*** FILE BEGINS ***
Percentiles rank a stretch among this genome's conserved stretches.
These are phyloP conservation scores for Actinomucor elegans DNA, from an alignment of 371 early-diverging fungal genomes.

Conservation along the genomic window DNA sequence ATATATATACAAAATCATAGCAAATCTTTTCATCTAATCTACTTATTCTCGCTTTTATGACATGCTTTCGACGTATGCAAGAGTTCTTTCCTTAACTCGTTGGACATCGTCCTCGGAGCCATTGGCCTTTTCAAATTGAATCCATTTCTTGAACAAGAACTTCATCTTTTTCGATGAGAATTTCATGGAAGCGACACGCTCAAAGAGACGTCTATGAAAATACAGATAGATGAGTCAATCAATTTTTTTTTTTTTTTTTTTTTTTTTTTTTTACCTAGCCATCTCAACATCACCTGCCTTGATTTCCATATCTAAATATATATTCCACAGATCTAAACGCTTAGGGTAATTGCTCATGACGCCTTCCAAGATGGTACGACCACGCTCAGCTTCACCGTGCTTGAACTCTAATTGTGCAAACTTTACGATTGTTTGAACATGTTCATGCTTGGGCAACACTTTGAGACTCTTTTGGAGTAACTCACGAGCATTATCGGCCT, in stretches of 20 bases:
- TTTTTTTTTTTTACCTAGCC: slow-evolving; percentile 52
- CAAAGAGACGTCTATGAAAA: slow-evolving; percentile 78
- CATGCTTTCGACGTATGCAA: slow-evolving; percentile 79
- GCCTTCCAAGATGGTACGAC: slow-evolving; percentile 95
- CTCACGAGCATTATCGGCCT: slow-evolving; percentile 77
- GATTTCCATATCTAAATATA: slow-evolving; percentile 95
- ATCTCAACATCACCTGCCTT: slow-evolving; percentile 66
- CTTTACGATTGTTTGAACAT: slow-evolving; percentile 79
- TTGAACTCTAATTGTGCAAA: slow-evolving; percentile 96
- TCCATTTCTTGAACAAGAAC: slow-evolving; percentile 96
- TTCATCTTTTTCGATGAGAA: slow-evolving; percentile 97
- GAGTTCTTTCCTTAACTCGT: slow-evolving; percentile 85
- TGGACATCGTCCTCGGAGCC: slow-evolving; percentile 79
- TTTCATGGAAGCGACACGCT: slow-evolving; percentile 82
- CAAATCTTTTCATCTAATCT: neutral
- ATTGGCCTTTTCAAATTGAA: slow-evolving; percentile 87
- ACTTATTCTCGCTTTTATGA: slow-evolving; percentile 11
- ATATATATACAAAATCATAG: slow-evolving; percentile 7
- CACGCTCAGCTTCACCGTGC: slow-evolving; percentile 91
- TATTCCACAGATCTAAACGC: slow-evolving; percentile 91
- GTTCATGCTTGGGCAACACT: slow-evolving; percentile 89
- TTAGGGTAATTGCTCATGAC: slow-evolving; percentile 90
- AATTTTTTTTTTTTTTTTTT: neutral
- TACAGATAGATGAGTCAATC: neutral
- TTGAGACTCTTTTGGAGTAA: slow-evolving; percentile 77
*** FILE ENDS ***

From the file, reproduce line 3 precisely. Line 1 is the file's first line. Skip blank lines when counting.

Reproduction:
Conservation along the genomic window DNA sequence ATATATATACAAAATCATAGCAAATCTTTTCATCTAATCTACTTATTCTCGCTTTTATGACATGCTTTCGACGTATGCAAGAGTTCTTTCCTTAACTCGTTGGACATCGTCCTCGGAGCCATTGGCCTTTTCAAATTGAATCCATTTCTTGAACAAGAACTTCATCTTTTTCGATGAGAATTTCATGGAAGCGACACGCTCAAAGAGACGTCTATGAAAATACAGATAGATGAGTCAATCAATTTTTTTTTTTTTTTTTTTTTTTTTTTTTTACCTAGCCATCTCAACATCACCTGCCTTGATTTCCATATCTAAATATATATTCCACAGATCTAAACGCTTAGGGTAATTGCTCATGACGCCTTCCAAGATGGTACGACCACGCTCAGCTTCACCGTGCTTGAACTCTAATTGTGCAAACTTTACGATTGTTTGAACATGTTCATGCTTGGGCAACACTTTGAGACTCTTTTGGAGTAACTCACGAGCATTATCGGCCT, in stretches of 20 bases: